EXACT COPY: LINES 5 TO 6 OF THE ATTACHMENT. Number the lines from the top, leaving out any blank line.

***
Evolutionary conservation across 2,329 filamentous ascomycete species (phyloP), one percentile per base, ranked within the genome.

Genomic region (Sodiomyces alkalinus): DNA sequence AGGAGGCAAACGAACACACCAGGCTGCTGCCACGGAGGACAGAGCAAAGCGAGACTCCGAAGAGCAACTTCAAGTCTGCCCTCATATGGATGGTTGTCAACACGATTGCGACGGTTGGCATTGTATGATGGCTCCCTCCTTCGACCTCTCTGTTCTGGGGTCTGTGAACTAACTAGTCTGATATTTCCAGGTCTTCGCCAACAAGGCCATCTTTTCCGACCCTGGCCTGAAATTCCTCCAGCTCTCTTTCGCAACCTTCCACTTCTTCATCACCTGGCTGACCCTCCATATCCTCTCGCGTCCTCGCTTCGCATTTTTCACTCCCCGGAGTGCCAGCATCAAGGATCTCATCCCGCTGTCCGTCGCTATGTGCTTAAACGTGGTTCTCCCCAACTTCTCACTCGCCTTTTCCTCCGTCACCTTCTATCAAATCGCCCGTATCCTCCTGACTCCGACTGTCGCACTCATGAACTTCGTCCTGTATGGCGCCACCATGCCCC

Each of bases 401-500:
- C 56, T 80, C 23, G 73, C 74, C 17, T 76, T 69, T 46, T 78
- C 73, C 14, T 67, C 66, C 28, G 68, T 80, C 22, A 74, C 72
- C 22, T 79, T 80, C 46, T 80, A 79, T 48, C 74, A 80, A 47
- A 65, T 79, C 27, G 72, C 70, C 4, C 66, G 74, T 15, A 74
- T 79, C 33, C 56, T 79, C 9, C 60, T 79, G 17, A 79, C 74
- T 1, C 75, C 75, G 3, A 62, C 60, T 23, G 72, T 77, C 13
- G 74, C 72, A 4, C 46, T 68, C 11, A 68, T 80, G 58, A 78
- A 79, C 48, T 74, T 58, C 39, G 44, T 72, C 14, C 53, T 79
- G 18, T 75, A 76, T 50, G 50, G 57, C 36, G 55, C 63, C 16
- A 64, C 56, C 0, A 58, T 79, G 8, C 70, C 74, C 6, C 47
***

- C 73, C 14, T 67, C 66, C 28, G 68, T 80, C 22, A 74, C 72
- C 22, T 79, T 80, C 46, T 80, A 79, T 48, C 74, A 80, A 47